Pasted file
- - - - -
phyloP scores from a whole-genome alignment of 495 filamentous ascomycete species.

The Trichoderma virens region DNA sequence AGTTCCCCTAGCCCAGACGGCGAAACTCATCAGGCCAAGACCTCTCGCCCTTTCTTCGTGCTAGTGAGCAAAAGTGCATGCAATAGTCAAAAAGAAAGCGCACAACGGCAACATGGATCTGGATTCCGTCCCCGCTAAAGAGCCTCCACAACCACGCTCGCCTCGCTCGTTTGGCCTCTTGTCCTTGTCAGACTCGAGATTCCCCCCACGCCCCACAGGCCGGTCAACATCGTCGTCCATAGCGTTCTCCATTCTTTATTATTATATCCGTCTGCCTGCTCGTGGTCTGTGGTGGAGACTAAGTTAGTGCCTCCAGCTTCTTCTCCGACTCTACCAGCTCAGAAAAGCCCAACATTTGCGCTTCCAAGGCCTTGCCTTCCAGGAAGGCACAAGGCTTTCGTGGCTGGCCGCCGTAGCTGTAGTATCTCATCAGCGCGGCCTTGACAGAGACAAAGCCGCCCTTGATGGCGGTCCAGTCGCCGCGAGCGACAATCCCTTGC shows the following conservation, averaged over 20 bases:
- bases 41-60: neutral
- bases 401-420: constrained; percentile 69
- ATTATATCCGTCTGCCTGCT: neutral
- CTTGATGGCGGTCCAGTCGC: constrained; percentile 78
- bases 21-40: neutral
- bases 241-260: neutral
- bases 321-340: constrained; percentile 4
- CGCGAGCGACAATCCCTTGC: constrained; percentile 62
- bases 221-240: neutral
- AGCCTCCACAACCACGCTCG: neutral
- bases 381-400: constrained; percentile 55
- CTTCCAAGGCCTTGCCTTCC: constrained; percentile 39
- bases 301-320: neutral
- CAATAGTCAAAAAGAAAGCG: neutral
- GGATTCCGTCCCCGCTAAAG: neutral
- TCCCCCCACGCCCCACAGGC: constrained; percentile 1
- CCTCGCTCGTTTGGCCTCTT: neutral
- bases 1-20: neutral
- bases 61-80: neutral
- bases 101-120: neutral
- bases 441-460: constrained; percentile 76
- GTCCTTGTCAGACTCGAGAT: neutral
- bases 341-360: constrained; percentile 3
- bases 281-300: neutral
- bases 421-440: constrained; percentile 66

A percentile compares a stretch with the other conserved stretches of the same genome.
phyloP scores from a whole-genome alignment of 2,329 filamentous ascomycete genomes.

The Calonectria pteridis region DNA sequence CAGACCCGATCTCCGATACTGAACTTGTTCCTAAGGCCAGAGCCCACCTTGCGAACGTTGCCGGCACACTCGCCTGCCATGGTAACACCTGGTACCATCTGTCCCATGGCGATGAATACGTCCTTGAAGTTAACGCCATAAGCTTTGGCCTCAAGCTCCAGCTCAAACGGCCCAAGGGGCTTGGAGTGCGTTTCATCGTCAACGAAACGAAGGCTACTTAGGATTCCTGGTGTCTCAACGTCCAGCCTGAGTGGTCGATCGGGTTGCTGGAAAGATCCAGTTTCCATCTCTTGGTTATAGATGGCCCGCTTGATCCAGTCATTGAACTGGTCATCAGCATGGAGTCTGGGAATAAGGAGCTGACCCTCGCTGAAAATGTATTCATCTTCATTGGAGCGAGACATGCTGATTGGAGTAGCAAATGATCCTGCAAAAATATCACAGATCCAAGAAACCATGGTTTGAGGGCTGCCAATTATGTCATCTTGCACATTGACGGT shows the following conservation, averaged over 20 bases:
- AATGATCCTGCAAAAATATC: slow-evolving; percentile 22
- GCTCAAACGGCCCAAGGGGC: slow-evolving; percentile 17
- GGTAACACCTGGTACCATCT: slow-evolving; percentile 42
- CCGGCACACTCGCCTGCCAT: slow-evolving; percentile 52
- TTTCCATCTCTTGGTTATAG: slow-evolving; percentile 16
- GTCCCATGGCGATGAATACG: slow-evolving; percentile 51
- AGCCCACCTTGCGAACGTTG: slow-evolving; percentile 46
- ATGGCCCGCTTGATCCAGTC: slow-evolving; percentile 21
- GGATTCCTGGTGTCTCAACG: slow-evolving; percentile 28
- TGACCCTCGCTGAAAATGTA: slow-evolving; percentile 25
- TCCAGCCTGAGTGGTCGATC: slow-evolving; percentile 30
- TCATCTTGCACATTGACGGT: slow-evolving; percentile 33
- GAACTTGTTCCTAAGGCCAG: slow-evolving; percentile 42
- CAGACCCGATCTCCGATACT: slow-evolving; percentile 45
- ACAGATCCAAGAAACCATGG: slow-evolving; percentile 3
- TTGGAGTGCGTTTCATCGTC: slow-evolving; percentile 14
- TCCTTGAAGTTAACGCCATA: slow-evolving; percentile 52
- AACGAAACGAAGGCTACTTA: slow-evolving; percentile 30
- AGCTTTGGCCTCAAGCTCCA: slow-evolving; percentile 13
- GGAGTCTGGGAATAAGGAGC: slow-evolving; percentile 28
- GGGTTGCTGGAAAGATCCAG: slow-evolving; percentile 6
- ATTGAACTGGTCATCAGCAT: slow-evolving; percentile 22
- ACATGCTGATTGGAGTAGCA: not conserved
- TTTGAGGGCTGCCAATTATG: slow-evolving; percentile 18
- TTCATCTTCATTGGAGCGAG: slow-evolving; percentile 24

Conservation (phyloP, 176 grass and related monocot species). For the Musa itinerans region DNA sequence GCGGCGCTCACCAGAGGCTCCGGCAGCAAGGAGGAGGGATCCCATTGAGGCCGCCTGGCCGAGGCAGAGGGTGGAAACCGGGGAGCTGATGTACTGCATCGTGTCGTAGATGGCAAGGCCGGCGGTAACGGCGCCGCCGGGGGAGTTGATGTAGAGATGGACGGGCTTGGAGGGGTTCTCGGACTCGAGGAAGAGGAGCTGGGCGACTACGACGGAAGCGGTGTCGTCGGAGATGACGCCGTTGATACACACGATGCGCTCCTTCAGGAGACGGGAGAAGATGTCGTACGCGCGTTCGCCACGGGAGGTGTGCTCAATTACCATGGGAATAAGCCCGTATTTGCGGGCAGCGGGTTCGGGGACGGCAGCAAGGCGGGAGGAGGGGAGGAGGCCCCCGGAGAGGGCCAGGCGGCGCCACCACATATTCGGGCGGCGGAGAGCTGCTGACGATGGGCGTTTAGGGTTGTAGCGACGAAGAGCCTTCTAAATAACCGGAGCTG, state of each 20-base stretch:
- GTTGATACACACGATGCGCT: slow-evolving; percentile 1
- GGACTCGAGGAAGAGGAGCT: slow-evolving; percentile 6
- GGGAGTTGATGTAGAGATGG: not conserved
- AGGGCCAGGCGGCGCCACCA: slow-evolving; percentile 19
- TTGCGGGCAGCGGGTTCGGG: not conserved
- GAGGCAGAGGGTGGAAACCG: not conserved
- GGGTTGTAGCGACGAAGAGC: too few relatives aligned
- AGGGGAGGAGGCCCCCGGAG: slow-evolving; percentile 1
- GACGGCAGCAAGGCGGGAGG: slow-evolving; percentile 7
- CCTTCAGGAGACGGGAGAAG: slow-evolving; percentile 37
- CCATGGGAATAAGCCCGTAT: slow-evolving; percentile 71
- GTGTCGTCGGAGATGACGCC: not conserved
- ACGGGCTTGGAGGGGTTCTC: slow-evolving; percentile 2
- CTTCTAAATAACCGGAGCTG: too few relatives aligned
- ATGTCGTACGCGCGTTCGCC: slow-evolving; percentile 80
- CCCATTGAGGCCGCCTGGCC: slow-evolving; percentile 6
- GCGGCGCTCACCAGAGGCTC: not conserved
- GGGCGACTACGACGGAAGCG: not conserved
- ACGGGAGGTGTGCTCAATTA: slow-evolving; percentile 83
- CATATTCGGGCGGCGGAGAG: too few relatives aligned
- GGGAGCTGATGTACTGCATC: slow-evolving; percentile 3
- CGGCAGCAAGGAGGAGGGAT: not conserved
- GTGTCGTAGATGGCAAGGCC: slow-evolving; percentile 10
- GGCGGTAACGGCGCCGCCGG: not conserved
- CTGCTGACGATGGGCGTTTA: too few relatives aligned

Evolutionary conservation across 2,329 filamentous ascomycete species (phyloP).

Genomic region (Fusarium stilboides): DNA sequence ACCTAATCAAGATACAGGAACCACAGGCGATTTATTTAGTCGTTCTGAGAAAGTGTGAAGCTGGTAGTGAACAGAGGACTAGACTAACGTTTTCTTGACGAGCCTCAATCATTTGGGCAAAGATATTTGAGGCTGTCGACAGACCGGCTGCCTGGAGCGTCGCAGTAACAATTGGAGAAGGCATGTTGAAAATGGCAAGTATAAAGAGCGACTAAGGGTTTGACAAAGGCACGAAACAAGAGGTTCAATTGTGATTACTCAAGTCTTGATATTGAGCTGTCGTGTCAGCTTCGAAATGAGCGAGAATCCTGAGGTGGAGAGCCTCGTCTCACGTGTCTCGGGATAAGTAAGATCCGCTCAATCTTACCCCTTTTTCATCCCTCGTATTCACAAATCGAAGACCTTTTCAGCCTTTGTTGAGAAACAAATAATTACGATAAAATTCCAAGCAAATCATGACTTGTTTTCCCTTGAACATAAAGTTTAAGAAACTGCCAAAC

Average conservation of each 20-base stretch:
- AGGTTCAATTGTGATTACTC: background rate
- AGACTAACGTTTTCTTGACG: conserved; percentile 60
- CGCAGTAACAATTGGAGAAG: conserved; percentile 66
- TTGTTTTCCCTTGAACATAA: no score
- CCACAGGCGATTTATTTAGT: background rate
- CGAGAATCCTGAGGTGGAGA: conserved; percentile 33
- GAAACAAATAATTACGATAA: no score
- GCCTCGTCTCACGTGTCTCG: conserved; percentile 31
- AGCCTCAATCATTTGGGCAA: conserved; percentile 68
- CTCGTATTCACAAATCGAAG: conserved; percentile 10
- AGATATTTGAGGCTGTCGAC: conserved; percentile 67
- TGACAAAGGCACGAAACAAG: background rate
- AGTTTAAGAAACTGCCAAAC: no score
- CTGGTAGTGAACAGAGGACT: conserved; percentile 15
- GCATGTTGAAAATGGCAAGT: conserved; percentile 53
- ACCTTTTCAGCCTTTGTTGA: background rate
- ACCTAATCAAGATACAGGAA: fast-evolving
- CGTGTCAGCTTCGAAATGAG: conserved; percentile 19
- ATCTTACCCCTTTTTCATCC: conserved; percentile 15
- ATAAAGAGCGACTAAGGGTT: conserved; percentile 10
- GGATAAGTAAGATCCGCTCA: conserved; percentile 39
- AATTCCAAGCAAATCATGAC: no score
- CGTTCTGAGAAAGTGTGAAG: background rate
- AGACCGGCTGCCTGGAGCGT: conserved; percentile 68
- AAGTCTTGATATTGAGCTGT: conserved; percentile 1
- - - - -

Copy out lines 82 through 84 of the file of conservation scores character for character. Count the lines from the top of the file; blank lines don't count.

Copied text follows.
Evolutionary conservation across 2,329 filamentous ascomycete species (phyloP).

Genomic region (Fusarium stilboides): DNA sequence ACCTAATCAAGATACAGGAACCACAGGCGATTTATTTAGTCGTTCTGAGAAAGTGTGAAGCTGGTAGTGAACAGAGGACTAGACTAACGTTTTCTTGACGAGCCTCAATCATTTGGGCAAAGATATTTGAGGCTGTCGACAGACCGGCTGCCTGGAGCGTCGCAGTAACAATTGGAGAAGGCATGTTGAAAATGGCAAGTATAAAGAGCGACTAAGGGTTTGACAAAGGCACGAAACAAGAGGTTCAATTGTGATTACTCAAGTCTTGATATTGAGCTGTCGTGTCAGCTTCGAAATGAGCGAGAATCCTGAGGTGGAGAGCCTCGTCTCACGTGTCTCGGGATAAGTAAGATCCGCTCAATCTTACCCCTTTTTCATCCCTCGTATTCACAAATCGAAGACCTTTTCAGCCTTTGTTGAGAAACAAATAATTACGATAAAATTCCAAGCAAATCATGACTTGTTTTCCCTTGAACATAAAGTTTAAGAAACTGCCAAAC

Average conservation of each 20-base stretch: